Can You Get Stuck in a Kayak?

One of the most common questions posed to Dave and I at the kayak shop is “what if the kayak flips over, won’t I get stuck?” This is a reasonable question, and a one that deserves a clear explanation from the standpoint of both safety and practice.

The truth is, a person in a capsized kayak will rarely get stuck in the cockpit. While the cockpit may seem rather enclosed on many kayak models, the fact is that most individuals will fall out of the kayak before they even hit the water. Humans are biologically hardwired to keep their head above water. Even the slightest stimulus (such as a capsizing kayak) will cause an automatic response to lurch one’s body above the water. While this is the typical outcome for the majority of kayakers, there is a simple procedure one can follow in that instance that they don’t immediately exit the kayak.

This article gives an overview of the wet exit, a self-rescue procedure intended for kayakers to safely exit an overturned kayak.

Step #1: You are cruising along on a beautiful day, enjoying the fresh air, and making your way through the harbor!

Step #2: An unexpected boat speeds by and throws a monster wake your way. You miss your low brace and capsize your kayak.

Step #3: Begin the wet exit by leaning forward close to the froward deck. “Kiss the deck” to avoid hitting your head on rocks, logs, treasure chests, etc…

Step #4: If you are wearing a spray skirt, locate the spray skirt grab loop and pull it away from the cockpit rim to release the spray skirt.

Step #5: Place both hands on opposite sides of the cockpit rim by your hips and push your body out of the kayak. Your life jacket will help pull you towards the surface

Step #6: After you are out of the kayak, bang the hull of the kayak three times to alert others in your group or passers-by that you have capsized. Make sure to hold on to the deck lines or toggles so that the wind and waves do not separate you from your kayak! Do not climb on top of your kayak as this will cause the cockpit to fill with water.

While this tutorial is designed to give an informational demonstration, nothing beats being prepared for a capsize like taking a self-rescue class with a certified instructor. Before going into unpredictable conditions, all new paddlers should take a proper safety course to learn the “wet exit.” For more information on kayaking safety and rescue courses check out the American Canoe Association website or check out our Course Schedule tab to book a lesson with us!

-Alex

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Stholquist BetSEA Women’s PFD Review

Overview:

“Cradle your self in comfort in the new feminine fit BetSEA. The WRAPTURE™ body-wrapping ergonomically shaped torso, built-in cups for a fit like none other. Newly updated with more pocket room, and a small footprint.” – Stholquist Waterware

The Deets:

  • PFD Type: USCG approved Type 3 (Flotation aid)
  • Style: Front Entry, Women Specific
  • Designed flotation: 16lbs, 10oz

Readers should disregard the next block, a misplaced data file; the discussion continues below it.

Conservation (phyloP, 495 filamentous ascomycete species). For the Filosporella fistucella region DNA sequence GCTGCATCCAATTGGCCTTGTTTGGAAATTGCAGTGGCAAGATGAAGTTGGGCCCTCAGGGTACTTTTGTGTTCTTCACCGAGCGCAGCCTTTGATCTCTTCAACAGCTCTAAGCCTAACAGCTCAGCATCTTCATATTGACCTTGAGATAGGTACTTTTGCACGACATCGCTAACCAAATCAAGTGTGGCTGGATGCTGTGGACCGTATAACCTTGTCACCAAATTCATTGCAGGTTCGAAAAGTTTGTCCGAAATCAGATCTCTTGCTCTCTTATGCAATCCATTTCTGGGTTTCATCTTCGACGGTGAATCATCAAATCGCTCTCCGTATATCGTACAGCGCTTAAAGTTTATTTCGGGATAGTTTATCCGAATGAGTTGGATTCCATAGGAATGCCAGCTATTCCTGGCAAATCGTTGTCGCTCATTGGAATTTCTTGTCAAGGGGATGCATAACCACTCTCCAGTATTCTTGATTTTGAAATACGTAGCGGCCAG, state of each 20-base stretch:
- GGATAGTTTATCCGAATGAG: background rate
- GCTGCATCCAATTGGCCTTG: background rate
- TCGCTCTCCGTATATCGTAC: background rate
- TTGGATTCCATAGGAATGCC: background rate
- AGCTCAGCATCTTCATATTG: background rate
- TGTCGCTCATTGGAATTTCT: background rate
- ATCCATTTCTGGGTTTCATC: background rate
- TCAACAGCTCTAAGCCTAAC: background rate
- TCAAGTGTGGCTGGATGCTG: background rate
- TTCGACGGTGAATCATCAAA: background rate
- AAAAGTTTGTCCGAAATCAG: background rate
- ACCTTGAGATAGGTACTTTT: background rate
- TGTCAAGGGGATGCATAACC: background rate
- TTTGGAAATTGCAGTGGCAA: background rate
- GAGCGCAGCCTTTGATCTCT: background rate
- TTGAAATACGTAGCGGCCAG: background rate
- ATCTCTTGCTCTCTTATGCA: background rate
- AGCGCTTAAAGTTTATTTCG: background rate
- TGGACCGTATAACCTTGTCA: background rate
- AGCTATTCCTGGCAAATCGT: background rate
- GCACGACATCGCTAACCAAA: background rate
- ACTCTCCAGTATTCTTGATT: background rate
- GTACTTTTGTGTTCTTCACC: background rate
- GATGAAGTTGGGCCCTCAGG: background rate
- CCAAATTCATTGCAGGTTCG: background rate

• Pockets: x2 front pockets
  • Sizes (Chest): S/M (28”-34”), L/XL (34”-40”), Plus (40”-46”)
  • Colors: Sage/Gray, Mango/Black, Powder/Gray, Pink/Black
  • MSRP $119.95

Important Note: Stholquist donates $1 for every pink BetSEA sold (and guarantees a minimum $1000 donation) to the American Cancer Society for breast cancer research! Buy pink!

The Review:

The Stholquist BetSEA is a high-cut, women’s specific, type-III PFD. The BetSEA features the ergonomically-shaped and highly adjustable Wrapture torso with built-in supportive cups to hug the female figure rather than crush it! The new updates focused on increasing the pocket space to include two large, zippered pockets and on tweaking the shape of the PFD slightly to decrease the profile in the chest. In my opinion, these changes make for a much more paddler-friendly PFD! Other features that caught my eye are the fleece-lined hand-pockets (wish my PFD had these) and small things like the 4-way accessory lash tabs and reflective trim for increased visibility.

It never made sense to me that for so many years there were only unisex PFDs on the market. Let’s face the facts: men and women are shaped differently and there’s no way that a generically shaped, unisex PFD could be equally comfortable for both parties! I was so excited when Stholquist Waterwear introduced the revamped BetSEA, a women’s cut PFD, last season that I went directly to the kayak shop and started Birthday shopping for my girlfriend early! After a season of paddling in the BetSEA I decided to enlist her help in writing this review:

Kayak Dave: “How does the BetSEA compare to other PFDs that you’ve worn?”

Meaghan: “In general, life jackets feel bulky and cumbersome but the BetSEA is fairly comfortable as life jackets go. There’re lots of adjustments so it doesn’t ride up much and I can move my arms around easily. It still feels a bit bulky in the front but not too much and I understand that this is one of the tradeoffs in choosing a high profile life jacket”

Kayak Dave: “What do you think about the women’s-specific cutouts?”

Meaghan: “The cutouts really help a lot to make this life jacket more wearable for women. You don’t feel suffocated in the BetSEA like you do when wearing a unisex vest. I’m glad that life vests are finally being designed with the female figure in mind!”

Kayak Dave: “Do any other features of the BetSEA really stick out?”